Amyloid-β depresses excitatory cholinergic synaptic transmission in Drosophila
Decline, disruption, or alterations of nicotinic cholinergic mechanisms contribute to cognitive dysfunctions like Alzheimer’s disease (AD). Although amyloid-β (Aβ) aggregation is a pathological hallmark of AD, the mechanisms by which Aβ peptides modulate cholinergic synaptic transmission and memory loss remain obscure. This study was aimed to investigate the potential synaptic modulation by Aβ of the cholinergic synapses between olfactory receptor neurons and projection neurons (PNs) in the olfactory lobe of the fruit fly.
Cholinergic spontaneous and miniature excitatory postsynaptic current (mEPSC) were recorded with whole-cell patch clamp from PNs in Drosophila AD models expressing Aβ40, Aβ42, or Aβ42Arc peptides in neural tissue.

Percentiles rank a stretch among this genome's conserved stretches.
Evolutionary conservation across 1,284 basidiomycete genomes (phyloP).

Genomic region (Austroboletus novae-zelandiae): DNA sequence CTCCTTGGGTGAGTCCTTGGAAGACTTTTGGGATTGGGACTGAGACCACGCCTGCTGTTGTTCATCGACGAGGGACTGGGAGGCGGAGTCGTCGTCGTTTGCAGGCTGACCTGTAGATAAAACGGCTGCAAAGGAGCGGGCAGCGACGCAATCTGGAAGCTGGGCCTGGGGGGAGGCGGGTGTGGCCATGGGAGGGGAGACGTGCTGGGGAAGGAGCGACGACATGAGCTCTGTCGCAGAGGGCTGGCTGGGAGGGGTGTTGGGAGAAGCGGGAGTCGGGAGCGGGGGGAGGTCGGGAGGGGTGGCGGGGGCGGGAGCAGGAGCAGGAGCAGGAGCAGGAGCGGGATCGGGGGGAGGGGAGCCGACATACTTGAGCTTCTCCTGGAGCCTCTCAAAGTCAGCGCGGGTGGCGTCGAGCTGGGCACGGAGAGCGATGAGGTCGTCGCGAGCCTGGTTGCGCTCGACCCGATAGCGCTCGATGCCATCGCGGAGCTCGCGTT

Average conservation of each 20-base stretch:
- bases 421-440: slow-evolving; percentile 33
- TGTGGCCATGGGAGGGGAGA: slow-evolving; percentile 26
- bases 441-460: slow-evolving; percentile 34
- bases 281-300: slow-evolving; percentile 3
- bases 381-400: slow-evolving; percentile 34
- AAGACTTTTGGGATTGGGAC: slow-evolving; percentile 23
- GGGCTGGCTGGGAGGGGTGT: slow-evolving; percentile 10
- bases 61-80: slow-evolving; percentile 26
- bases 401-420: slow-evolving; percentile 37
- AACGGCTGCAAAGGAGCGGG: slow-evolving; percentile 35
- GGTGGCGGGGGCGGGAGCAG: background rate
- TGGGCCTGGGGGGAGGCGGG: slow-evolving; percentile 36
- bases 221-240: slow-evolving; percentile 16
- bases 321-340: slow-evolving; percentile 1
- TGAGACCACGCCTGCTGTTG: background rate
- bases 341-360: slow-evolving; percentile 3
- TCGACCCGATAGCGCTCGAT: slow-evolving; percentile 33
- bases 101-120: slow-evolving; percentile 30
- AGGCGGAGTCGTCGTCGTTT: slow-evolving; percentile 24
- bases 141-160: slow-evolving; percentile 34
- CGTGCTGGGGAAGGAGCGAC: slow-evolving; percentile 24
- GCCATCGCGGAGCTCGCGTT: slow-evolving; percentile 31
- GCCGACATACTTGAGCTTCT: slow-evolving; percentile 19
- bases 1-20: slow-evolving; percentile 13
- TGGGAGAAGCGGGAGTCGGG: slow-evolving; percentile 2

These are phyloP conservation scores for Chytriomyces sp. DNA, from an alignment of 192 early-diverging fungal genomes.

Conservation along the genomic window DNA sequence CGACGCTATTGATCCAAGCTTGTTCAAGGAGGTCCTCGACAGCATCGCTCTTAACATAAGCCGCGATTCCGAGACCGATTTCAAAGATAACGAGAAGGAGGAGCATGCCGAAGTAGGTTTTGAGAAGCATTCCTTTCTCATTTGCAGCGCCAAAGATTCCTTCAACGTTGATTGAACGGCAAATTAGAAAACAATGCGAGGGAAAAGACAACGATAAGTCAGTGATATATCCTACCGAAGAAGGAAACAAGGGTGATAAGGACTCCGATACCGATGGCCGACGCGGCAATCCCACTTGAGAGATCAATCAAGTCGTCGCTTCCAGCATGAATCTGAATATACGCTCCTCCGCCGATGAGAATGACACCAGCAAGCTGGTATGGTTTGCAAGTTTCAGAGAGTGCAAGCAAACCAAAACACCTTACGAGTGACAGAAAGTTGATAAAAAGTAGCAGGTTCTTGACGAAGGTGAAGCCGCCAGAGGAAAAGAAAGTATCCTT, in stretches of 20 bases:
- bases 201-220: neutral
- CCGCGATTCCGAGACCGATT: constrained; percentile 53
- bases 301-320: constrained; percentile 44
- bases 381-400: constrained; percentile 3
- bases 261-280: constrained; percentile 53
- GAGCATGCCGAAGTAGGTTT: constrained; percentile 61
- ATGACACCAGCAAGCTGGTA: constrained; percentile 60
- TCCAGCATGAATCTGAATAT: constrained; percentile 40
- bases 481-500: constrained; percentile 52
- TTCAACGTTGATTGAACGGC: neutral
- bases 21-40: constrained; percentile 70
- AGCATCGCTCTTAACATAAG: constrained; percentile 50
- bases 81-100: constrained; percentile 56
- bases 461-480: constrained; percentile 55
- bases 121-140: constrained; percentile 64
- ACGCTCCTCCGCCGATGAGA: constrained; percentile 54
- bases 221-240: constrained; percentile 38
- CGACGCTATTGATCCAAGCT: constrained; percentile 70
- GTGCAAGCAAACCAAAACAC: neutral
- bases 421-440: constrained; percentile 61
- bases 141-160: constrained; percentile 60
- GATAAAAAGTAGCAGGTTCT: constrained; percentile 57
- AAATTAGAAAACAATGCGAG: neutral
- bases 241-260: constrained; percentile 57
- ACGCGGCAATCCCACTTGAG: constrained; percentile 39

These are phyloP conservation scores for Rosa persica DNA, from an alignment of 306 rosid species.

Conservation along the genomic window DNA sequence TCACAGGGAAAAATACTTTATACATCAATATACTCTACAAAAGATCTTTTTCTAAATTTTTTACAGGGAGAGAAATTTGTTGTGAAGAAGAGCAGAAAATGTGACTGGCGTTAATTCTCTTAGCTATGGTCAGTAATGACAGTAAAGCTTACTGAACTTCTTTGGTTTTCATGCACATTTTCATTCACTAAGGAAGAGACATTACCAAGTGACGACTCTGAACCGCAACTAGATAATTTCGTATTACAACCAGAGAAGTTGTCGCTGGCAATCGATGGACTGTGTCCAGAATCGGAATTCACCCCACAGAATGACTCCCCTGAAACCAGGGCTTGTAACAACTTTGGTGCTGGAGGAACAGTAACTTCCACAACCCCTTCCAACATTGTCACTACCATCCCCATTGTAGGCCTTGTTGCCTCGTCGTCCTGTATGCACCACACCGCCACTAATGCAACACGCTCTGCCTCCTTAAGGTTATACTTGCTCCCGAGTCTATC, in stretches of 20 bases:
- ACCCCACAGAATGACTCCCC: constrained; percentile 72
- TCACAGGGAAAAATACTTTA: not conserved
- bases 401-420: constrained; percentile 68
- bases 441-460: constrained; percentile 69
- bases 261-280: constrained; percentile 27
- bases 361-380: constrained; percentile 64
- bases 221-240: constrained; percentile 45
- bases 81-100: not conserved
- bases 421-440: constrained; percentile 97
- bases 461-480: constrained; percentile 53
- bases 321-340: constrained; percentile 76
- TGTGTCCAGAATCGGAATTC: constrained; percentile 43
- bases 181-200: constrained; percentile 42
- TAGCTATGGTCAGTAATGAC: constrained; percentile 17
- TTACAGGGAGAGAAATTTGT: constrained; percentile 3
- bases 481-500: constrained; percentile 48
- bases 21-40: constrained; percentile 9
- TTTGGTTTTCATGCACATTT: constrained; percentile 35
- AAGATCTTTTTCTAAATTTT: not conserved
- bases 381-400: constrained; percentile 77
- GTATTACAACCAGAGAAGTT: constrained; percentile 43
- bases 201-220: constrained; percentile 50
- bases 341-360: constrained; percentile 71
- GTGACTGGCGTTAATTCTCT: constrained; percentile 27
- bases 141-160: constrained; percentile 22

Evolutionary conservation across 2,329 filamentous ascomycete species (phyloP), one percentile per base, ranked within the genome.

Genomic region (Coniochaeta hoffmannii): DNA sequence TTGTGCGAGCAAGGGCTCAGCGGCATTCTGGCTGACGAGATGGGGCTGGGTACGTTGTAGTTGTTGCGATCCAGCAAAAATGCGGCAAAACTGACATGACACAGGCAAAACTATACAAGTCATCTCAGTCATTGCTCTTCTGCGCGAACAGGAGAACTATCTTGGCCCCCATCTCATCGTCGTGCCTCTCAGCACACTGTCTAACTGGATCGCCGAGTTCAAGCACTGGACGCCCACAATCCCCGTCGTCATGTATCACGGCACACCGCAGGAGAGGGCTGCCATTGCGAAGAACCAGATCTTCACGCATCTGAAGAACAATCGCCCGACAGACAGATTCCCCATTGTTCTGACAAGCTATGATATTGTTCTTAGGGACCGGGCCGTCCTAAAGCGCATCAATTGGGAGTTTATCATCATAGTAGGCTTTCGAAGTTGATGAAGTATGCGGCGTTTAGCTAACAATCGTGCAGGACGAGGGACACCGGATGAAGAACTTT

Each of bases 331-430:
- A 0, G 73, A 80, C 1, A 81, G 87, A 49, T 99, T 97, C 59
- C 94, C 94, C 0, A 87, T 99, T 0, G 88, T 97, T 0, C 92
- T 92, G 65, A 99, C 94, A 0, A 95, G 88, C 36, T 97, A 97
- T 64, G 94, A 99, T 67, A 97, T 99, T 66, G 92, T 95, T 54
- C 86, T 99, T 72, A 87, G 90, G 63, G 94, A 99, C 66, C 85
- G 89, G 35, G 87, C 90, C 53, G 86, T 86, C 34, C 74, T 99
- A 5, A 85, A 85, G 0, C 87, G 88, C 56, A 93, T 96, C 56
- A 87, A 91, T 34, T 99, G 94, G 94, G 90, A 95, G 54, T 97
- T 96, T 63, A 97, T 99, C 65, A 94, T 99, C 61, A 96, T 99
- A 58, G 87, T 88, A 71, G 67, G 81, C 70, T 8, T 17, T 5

In fly pupae (2 days before eclosion), overexpression of Aβ42 or Aβ42Arc, but not Aβ40, led to a significant decrease of mEPSC frequency, while overexpression of Aβ40, Aβ42, or Aβ42Arc had no significant effect on mEPSC amplitude. In contrast, Pavlovian olfactory associative learning and lifespan assays showed that both short-term memory and lifespan were decreased in the Drosophila models expressing Aβ40, Aβ42, or Aβ42Arc.
Both electrophysiological and behavioral results showed an effect of Aβ peptide on cholinergic synaptic transmission and suggest a possible mechanism by which Aβ peptides cause cholinergic neuron degeneration and the consequent memory loss.
KeywordsAβ peptide projection neurons Alzheimer’s disease neurotoxicity electrophysiolgy cholinergic synaptic transmission
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